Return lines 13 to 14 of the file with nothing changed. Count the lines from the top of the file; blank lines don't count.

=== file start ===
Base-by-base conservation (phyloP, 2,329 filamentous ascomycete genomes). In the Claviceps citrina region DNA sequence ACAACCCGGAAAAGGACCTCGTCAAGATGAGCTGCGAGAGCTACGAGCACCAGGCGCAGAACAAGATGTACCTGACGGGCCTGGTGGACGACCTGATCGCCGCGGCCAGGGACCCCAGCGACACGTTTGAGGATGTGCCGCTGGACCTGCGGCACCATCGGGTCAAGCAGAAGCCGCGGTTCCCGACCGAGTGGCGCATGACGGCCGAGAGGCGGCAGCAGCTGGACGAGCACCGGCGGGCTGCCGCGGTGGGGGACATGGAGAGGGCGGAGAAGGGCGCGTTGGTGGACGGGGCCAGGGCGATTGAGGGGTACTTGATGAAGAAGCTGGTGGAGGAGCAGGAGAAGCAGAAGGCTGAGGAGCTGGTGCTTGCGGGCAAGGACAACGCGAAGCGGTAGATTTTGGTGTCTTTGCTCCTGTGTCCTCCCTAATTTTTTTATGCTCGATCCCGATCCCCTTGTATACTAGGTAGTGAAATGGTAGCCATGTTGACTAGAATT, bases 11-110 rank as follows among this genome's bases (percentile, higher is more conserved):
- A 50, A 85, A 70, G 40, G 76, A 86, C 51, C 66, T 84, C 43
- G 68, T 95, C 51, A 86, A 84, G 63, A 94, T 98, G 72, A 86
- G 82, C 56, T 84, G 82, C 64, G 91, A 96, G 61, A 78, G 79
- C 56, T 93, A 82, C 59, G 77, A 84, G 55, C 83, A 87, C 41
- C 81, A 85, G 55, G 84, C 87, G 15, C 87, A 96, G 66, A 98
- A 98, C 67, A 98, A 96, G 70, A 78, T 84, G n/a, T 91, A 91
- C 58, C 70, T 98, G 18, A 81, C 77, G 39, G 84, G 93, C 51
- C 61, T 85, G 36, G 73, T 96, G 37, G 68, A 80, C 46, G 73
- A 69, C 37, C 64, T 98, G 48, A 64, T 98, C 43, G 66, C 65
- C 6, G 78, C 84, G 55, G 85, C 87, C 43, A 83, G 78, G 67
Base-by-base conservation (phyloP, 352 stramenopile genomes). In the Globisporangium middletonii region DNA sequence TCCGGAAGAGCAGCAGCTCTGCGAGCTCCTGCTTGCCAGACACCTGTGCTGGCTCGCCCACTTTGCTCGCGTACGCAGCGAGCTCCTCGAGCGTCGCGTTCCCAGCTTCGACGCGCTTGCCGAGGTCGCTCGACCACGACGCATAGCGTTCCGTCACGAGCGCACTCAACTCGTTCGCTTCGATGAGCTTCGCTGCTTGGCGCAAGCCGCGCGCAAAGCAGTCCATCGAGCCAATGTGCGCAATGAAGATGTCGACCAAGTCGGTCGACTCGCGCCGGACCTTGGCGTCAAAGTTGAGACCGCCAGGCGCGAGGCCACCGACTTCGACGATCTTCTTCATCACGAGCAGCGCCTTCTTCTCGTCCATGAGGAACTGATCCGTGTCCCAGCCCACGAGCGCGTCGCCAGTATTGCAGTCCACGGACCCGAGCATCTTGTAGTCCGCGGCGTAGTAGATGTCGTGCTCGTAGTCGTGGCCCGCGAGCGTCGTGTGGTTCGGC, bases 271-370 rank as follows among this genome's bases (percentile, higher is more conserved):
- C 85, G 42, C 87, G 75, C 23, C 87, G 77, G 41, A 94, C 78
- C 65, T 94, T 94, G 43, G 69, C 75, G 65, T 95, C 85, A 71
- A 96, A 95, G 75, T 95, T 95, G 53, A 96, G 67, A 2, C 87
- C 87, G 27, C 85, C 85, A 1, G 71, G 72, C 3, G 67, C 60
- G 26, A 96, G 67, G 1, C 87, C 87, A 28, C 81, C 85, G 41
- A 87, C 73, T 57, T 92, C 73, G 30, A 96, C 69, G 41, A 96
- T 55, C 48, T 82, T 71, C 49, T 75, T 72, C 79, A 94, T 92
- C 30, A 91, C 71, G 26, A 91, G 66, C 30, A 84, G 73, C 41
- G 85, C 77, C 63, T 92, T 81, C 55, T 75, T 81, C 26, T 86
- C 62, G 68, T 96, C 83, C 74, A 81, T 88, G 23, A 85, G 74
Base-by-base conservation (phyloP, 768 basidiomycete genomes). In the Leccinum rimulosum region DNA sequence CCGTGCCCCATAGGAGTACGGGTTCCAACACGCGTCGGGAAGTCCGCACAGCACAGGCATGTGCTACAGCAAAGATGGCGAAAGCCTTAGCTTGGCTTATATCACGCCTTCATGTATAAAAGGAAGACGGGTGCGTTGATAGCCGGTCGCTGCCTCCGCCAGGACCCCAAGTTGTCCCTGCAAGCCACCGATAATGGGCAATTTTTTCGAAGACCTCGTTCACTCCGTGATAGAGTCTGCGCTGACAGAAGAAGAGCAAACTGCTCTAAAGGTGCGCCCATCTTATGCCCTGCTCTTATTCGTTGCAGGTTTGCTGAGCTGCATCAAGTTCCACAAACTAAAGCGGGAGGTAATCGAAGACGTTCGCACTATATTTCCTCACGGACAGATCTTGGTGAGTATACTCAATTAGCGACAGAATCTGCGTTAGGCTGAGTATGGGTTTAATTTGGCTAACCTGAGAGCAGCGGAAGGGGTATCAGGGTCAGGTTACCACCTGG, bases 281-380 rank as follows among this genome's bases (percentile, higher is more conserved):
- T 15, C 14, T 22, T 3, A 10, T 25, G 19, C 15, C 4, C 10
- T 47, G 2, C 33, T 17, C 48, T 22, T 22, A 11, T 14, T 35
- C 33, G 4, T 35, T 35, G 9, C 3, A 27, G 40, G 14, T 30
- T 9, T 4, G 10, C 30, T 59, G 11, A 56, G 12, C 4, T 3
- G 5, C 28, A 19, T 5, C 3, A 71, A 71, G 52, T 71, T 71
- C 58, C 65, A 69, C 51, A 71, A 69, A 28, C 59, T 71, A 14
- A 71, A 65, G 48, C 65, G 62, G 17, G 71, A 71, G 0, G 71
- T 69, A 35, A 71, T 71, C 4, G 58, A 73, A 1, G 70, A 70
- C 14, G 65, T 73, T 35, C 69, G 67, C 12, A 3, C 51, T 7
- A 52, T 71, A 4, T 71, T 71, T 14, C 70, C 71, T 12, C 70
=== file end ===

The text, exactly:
- C 85, G 42, C 87, G 75, C 23, C 87, G 77, G 41, A 94, C 78
- C 65, T 94, T 94, G 43, G 69, C 75, G 65, T 95, C 85, A 71